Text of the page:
The US Securities and Exchange Commission, or SEC, has been forced to penalize another Initial Coin Offering or ICO. In this case, the operators had failed to properly register their tokens as a security, among other things. The California-based crypto firm, Dropil, and its founders, Zachary Matar, Jeremy McAlpine, and Patrick O’Hara, have allegedly raised $2 million in an ICO that started back in March of 2018
Charges Of Unregistered ICO
The ICO in question has been promoting an automatic crypto-trading scheme and management system, going by the name of Dropil DDEX. This, of course, was provided by the Ethereum-based crypto trading platform startup, Dropil, that further offered a suite of tools for market analysis.
As the allegations state, Dropil had claimed that the raised funds from the token sale would be pooled within an autonomous system. This system has three overarching risk strategy pools it leverages, consisting of an array of trading bots and smart logic trading strategies. These pools are spread across several currencies and exchanges in a bid to serve at optimal efficiency.
Classic Illegal Activities
The minimum buy-in to start using the DEX has been set at $50. This allowed the operators to gather an impressive $1.9 million from approximately 2,500 individual investors. These profit cycles were set to about 15 days, and the gains were distributed as additional DROP tokens every two weeks or so. Should an investor want to withdraw his profits, however, he must respect the cycle and wait for it to finish.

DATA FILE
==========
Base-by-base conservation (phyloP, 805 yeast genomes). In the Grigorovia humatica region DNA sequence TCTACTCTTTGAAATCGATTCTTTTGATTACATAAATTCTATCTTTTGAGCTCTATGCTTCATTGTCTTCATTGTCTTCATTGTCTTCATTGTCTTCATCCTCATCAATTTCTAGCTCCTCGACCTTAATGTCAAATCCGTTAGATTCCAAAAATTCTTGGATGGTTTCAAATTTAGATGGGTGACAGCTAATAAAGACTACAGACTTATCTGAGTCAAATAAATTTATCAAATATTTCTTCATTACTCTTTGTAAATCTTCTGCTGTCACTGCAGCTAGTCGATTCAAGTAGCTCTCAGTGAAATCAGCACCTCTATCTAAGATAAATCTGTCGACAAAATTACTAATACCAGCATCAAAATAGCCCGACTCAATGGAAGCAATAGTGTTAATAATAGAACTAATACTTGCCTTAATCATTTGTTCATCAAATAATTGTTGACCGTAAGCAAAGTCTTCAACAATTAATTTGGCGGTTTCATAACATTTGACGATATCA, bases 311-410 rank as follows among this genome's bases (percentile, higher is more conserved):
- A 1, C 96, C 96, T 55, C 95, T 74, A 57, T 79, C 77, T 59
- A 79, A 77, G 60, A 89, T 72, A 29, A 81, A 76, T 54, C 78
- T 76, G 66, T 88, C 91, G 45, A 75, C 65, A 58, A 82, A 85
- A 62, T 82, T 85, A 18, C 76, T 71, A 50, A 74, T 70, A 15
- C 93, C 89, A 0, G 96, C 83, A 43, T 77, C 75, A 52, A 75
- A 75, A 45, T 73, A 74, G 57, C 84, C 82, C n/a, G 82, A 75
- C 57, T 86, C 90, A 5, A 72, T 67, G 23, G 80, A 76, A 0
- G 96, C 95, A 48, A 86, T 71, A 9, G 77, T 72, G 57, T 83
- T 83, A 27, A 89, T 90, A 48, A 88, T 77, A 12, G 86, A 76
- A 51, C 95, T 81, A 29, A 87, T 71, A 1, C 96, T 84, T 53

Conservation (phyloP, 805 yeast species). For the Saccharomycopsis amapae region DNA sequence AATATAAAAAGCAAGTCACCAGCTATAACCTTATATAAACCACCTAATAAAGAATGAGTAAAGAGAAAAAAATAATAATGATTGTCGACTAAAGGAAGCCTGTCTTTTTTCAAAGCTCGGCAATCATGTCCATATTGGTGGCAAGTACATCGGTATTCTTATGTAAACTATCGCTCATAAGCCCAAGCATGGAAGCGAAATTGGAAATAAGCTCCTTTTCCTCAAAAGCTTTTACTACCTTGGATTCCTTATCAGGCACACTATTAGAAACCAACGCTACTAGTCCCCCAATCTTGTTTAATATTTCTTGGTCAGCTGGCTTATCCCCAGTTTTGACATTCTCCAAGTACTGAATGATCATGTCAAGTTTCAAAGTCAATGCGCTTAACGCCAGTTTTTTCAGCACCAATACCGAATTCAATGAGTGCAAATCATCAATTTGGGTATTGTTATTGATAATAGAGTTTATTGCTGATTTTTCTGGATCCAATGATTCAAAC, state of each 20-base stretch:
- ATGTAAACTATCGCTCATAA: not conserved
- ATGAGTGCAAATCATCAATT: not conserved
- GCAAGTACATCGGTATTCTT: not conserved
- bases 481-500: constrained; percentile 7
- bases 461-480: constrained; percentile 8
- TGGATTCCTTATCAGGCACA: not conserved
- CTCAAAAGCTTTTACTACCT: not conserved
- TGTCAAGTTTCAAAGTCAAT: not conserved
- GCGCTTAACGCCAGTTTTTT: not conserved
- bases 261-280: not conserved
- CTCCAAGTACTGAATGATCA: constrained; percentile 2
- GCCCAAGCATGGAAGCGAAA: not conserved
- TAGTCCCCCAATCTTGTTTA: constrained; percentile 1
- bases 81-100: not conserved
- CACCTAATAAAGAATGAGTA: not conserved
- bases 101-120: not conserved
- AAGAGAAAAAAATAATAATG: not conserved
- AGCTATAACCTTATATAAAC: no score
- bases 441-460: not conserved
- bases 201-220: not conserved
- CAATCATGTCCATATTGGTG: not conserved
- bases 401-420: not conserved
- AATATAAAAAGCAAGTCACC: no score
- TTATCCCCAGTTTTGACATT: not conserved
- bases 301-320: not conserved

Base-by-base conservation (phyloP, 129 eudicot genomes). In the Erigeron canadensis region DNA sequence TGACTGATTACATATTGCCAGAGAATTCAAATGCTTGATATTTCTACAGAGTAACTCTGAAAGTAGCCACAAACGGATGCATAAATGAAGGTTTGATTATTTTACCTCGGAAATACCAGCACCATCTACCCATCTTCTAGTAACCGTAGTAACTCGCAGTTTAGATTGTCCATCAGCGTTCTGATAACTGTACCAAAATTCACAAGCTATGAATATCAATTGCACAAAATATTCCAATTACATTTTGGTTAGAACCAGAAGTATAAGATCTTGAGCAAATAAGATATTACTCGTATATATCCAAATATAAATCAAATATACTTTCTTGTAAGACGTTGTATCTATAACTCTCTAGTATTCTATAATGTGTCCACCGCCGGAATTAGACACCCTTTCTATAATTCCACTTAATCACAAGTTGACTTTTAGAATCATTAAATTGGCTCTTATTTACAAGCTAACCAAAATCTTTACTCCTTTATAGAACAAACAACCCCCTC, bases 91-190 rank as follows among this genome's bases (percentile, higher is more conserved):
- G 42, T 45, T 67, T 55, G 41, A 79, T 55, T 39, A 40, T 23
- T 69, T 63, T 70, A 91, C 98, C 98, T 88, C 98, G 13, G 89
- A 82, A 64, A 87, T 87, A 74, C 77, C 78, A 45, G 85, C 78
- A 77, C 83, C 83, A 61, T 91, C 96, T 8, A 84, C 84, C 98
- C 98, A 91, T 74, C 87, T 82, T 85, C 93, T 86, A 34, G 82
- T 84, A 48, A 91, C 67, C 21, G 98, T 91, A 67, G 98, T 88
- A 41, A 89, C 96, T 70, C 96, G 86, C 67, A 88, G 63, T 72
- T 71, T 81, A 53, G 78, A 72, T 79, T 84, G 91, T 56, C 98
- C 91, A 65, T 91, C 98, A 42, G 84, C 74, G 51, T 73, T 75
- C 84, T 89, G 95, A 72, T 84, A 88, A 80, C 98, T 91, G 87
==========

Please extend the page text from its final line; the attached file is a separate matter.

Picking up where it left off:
However, this is where Dropil failed to adhere to further legal requirements. According to the allegations, the DEX allegedly diverted the funds gathered by this ICO. According to the SEC report, they distributed it to other projects, as well as the digital asset and bank accounts of the founders.
Trumped By US Law
Further allegations claimed that Dropil then proceeded to misrepresent its results, volumes, and success rate. This allowed for the DEX to gain the false impression of being profitable and fully operational.
According to the SEC, this offering ran further afoul with the Securities laws. This is due to the vehicle that was offered being legally considered a security under US jurisdiction. Thus, this company must be registered with the SEC as broker-dealers to operate. As one would imagine, it’s hard to register something as a legitimate security if the company uses it as a means for personal profit.